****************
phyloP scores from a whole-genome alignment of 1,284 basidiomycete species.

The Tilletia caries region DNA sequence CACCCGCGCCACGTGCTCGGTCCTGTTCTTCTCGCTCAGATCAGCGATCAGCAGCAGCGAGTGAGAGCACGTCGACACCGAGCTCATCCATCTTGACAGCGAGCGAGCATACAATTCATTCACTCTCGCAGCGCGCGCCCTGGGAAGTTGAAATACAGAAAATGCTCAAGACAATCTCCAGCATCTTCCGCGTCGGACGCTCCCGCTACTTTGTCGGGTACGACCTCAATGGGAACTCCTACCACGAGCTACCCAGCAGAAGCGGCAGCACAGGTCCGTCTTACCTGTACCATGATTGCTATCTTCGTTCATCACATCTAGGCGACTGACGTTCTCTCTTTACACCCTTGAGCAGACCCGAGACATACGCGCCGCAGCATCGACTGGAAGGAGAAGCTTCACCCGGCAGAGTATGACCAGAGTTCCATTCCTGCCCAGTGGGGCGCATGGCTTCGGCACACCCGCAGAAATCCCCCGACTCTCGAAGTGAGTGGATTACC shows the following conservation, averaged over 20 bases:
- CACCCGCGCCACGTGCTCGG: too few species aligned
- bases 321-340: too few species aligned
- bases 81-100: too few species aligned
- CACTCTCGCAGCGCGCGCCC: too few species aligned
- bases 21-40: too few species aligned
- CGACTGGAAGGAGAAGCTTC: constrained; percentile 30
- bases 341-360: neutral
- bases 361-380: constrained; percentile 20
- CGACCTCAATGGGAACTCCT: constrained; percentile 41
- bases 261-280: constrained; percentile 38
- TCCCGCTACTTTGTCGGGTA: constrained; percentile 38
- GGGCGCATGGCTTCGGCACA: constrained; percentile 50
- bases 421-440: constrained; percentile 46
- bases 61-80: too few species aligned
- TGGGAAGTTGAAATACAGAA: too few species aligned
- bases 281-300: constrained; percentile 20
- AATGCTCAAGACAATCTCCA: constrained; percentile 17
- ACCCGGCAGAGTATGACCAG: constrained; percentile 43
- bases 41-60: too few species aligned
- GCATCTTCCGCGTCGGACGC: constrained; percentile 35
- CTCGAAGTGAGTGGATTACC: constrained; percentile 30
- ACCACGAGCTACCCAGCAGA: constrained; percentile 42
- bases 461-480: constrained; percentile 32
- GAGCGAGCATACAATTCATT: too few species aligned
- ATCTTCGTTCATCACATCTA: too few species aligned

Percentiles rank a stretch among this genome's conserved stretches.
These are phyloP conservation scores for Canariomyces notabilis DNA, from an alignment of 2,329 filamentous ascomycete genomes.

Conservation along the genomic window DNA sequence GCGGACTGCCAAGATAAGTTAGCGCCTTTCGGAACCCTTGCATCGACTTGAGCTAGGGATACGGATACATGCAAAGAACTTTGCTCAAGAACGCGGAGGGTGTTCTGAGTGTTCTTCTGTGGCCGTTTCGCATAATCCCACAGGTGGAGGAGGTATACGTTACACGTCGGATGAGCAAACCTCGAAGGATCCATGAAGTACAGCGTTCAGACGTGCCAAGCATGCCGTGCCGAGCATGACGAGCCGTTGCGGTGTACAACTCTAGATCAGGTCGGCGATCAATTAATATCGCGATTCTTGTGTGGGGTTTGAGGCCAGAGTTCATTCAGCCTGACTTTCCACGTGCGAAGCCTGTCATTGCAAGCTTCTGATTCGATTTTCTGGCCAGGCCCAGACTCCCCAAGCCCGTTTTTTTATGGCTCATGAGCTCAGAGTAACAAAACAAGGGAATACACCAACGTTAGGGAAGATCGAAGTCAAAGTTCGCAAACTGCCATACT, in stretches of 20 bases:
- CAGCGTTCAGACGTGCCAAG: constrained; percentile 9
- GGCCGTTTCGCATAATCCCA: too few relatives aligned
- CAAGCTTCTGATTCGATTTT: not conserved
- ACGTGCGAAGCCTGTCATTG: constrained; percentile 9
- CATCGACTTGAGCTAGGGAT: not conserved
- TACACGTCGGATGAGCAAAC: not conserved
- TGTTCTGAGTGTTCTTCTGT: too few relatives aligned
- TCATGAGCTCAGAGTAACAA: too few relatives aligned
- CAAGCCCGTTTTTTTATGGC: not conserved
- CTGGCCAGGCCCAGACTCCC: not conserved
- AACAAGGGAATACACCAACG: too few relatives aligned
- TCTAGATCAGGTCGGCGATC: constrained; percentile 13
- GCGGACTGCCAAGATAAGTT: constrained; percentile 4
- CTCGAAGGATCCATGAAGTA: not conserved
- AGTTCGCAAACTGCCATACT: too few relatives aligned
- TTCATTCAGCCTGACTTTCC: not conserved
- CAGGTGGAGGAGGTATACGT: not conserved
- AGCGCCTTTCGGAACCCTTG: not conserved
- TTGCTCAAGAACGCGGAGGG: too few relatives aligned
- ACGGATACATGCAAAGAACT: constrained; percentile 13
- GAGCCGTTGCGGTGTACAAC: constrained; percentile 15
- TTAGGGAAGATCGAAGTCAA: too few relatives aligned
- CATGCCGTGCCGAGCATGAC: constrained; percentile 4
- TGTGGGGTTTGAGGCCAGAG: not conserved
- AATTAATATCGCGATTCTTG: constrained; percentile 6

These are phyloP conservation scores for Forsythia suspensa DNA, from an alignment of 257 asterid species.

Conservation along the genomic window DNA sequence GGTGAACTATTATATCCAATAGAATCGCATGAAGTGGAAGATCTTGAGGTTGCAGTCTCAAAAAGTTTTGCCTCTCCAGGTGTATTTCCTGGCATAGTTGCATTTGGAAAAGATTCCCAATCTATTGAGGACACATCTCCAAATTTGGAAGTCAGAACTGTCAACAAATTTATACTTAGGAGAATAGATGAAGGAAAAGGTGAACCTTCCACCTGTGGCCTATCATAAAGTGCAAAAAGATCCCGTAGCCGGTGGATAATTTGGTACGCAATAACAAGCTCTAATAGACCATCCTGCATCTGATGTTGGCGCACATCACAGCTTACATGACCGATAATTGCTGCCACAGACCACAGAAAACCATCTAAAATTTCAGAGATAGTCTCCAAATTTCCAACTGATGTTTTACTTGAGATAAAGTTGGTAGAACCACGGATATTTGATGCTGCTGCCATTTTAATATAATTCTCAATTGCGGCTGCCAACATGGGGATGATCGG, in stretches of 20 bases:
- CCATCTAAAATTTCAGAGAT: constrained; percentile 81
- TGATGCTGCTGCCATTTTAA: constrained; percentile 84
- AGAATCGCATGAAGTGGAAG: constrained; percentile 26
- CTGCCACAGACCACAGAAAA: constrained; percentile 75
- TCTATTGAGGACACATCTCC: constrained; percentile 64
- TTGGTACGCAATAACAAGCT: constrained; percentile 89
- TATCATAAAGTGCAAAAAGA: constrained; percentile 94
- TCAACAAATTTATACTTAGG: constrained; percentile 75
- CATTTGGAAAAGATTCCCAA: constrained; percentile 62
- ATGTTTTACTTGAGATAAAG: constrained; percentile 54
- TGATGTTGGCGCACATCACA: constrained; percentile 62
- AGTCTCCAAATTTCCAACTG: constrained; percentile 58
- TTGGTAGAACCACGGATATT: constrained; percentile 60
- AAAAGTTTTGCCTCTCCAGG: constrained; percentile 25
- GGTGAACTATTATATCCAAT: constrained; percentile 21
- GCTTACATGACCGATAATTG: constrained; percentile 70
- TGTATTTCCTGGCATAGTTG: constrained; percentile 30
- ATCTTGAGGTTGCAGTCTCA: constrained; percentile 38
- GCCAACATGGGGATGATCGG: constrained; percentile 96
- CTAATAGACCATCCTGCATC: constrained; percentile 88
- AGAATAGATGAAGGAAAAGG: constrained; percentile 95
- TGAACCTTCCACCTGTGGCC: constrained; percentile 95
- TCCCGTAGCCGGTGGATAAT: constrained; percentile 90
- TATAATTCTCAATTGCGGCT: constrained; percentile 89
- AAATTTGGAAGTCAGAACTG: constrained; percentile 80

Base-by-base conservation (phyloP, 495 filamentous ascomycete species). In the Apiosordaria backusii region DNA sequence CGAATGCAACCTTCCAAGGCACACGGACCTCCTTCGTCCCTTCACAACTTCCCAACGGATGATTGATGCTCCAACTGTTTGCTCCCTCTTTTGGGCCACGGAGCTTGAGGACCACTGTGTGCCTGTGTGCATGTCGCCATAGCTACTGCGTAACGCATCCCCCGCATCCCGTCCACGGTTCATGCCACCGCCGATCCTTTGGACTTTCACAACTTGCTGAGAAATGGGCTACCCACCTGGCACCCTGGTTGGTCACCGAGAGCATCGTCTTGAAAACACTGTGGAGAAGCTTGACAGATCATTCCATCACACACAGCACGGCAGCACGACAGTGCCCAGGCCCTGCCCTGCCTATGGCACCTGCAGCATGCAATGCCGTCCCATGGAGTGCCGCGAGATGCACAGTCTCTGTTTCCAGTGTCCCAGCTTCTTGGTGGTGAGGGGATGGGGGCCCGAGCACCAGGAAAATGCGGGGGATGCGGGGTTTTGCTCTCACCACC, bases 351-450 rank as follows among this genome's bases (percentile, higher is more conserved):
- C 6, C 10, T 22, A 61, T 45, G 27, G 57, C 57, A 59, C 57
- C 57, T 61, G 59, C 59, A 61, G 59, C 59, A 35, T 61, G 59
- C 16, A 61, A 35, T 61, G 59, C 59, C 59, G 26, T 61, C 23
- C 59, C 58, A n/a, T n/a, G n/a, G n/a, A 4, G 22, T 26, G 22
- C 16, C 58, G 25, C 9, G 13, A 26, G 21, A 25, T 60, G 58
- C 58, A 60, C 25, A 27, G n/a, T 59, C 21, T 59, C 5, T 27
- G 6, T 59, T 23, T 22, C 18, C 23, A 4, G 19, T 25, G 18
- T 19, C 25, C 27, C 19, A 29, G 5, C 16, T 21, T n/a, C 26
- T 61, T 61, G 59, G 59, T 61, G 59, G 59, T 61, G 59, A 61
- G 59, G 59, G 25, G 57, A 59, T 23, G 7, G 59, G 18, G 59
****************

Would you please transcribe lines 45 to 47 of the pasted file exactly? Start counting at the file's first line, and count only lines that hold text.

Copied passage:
- AGTTCGCAAACTGCCATACT: too few relatives aligned
- TTCATTCAGCCTGACTTTCC: not conserved
- CAGGTGGAGGAGGTATACGT: not conserved